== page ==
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Blues' Butler is happy to be home

Blues' Butler is happy to be home

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Chris Butler was 10 or 11 when he got one of his favorite Christmas presents ever: A gold, aluminum Easton Brett Hull-model hockey stick. For a kid in St. Louis who loved to play hockey, what could possibly be better than that?

“That was probably the coolest present,” he recalled. “That was such a big deal back then.”

Butler may have been the typical kid, taking that stick and dreaming of one day playing for the hometown team, the team he and his father would go see every year around his birthday, but he went beyond typical: He made his dream come true.

Butler is a product of St. Louis, born and raised here, and now he’s getting the chance to play here after signing with the team as a free agent over the summer and then getting called up from the AHL in November after starting the season in Chicago.

There have been plenty of stops along the way to get back home, places like Sioux City, Iowa; Portland, Maine; and Buffalo and Calgary, but now he’s back, living in a house in Glendale just a few miles from the cul-de-sac in Kirkwood where it all began many years ago, where he played with friends, shooting at goals built out of scrap wood by his father with blankets draped over the back to serve as netting. He goes home after a game or practice to see his wife and his dogs, and on weekends he can see his parents. It’s turned out the future he dreamed of has not only come true, but has been every bit as good as he thought it would be, which may be the best kind of dream.

“It’s tough to describe,” Butler said of playing at home. “It’s been exciting, but it’s been almost calming at the same time. You know when you leave the rink you’re just in a comfortable setting. This is home for me, this is where I grew up. I can go to the same grocery stores, the same restaurants, do all the normal things I would do on any other normal day. It’s just that I come to work in the mornings and I get to play games for the team I grew up watching and kind of fell in love with. That part’s really exciting, and away from the rink, I think being really comfortable has helped in my transition game as well.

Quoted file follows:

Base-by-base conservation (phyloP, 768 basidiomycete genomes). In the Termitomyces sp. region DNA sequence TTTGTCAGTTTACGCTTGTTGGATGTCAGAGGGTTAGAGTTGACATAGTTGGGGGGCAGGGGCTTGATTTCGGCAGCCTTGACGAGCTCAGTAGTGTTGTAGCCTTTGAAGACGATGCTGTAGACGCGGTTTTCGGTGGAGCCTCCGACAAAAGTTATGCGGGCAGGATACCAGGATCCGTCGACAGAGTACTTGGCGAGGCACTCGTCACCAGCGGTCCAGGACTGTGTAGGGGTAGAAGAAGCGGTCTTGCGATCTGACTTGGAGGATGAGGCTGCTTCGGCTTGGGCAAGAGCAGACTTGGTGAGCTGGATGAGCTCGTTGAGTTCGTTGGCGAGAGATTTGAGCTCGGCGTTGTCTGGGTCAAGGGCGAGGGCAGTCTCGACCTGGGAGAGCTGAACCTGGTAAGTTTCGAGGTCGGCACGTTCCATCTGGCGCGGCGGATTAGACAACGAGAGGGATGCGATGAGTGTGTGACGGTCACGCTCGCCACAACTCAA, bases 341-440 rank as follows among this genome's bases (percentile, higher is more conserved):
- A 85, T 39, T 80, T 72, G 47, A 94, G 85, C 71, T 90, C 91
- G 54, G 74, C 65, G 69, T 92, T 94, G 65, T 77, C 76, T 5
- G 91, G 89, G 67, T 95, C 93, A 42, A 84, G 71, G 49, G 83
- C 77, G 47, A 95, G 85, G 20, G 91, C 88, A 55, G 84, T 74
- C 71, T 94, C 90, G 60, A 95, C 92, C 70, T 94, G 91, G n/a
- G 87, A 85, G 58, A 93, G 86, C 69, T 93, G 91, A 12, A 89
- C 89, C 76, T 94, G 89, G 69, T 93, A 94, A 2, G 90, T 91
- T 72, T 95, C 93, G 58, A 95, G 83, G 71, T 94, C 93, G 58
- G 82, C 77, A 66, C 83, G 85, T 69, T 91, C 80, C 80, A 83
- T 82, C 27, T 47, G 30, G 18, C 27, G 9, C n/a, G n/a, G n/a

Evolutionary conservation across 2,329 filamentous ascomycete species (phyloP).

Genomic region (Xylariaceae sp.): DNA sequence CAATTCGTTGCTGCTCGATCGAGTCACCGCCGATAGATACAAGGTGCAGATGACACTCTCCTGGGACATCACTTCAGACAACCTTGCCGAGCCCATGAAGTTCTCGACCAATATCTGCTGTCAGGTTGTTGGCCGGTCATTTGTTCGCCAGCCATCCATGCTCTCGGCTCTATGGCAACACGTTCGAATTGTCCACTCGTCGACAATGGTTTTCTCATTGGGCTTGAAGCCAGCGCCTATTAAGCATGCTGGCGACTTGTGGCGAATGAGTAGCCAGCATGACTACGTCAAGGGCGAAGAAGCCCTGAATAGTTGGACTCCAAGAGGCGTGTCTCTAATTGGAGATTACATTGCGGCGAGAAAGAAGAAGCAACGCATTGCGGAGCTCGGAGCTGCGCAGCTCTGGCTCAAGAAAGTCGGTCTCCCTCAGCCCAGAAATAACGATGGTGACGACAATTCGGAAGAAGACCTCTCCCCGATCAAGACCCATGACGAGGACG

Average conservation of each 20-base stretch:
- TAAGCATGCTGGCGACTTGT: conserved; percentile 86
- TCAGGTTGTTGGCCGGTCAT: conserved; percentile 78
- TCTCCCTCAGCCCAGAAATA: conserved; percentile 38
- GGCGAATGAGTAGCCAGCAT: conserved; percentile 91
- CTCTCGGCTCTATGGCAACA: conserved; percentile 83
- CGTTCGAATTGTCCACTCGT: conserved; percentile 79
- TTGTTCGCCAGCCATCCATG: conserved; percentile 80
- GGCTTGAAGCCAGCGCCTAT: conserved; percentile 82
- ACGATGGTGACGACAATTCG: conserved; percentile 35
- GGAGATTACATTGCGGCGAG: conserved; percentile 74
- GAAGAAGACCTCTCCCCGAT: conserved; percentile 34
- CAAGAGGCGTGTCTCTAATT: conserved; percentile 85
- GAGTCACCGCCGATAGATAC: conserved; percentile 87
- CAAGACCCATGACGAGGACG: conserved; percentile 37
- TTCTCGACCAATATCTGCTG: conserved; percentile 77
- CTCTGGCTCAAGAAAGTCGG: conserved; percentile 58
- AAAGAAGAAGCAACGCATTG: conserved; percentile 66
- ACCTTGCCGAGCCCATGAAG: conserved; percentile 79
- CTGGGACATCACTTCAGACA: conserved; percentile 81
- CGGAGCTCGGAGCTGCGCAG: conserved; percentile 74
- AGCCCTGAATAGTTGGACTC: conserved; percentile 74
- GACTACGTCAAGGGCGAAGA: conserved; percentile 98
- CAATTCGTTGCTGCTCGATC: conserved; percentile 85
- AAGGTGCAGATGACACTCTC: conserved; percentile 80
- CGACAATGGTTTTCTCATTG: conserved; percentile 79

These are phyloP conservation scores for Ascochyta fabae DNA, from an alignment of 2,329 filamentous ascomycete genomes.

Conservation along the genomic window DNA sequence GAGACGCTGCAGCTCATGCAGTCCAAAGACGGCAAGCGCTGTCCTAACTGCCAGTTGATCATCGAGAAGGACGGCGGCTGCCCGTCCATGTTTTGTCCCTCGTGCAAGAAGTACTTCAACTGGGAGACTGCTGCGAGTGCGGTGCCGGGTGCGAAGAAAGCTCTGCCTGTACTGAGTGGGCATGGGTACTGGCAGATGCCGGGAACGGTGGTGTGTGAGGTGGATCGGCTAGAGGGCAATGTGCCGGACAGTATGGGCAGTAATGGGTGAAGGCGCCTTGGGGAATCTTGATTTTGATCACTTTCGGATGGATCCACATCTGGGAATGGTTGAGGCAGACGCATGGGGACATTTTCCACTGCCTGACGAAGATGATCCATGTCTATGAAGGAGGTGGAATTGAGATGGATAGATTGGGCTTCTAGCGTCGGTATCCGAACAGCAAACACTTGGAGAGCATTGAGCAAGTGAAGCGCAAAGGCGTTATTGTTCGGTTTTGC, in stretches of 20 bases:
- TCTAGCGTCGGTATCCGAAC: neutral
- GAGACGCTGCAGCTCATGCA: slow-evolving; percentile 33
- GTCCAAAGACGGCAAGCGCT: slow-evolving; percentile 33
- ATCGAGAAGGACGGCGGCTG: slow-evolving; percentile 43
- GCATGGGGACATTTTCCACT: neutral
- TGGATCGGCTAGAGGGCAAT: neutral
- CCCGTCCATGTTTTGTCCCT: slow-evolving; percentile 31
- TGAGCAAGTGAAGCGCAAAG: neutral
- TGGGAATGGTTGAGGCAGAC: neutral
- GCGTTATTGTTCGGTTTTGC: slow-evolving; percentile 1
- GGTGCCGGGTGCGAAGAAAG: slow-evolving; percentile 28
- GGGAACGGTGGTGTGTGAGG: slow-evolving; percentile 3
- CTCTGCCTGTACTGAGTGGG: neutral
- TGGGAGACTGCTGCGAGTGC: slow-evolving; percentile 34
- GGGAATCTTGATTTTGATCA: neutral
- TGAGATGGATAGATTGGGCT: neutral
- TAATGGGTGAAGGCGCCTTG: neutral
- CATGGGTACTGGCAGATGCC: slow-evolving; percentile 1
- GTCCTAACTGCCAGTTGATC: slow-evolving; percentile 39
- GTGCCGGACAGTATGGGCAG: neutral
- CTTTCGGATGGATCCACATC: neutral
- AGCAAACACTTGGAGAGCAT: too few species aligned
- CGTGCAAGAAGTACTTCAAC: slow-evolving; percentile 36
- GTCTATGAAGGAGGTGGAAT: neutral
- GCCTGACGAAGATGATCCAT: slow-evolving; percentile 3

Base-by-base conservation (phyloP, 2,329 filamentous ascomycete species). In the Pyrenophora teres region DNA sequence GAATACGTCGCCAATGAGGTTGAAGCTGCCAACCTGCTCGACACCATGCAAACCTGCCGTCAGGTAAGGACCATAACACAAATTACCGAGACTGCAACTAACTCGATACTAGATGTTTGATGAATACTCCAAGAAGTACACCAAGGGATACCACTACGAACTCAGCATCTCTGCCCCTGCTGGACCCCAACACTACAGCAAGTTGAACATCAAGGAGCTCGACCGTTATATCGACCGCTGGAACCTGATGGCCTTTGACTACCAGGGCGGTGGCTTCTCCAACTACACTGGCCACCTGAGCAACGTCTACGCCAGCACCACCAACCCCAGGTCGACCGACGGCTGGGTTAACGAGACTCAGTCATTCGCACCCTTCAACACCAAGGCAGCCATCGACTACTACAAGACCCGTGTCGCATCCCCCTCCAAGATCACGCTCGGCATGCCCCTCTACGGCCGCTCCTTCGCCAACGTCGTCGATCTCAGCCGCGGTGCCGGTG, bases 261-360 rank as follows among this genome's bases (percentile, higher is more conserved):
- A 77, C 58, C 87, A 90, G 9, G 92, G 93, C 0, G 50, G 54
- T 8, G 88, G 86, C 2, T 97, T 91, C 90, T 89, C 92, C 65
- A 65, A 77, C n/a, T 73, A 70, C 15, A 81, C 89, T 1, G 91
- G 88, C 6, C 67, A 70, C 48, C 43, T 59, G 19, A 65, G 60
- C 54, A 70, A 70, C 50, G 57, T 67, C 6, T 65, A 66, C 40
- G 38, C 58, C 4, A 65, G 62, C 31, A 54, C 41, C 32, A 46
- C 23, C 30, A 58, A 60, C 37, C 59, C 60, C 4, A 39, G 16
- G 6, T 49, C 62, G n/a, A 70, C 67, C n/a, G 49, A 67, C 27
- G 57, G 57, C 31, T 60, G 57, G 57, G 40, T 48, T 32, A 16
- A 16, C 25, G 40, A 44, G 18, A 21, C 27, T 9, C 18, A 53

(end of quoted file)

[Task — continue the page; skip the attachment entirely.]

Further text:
“I’m five minutes from my parents’ house. It’s still the same people who live there in the neighborhood I grew up in. It’s just nice to be able to be part of the community as well. I haven’t been here for a winter in God knows how long. To be around for that, go to Tilles Park and see the lights, do the things we did as kids, it’s fun. It makes you grateful.”

“It’s a huge thrill for him,” said Butler’s father, Doug, who played hockey at St. Louis University when the Billikens had a Division I program. “To be in the city where you grew up, the odds of that happening are pretty small.”

Hockey players from St. Louis are a fairly recent development. The NHL has had just 10 players who were born in the St. Louis area, and seven of them were born in 1984 or later. Butler is just the second native St. Louisan, after Cam Janssen, to play for the Blues. In about a month, barring injury or a trip back to the minors, Butler will have played in the third-most NHL games of any St. Louis-born player, behind only Paul Ranheim and Pat LaFontaine, both of whom were born here but moved away when they were young and developed their games elsewhere. Among players who went to high school in St. Louis, a group of 10 that includes Paul Stastny, Ben Bishop and Brandon Bollig (all of whom were born elsewhere), Butler is second in games played, behind only current teammate Stastny, who like Butler played at Chaminade.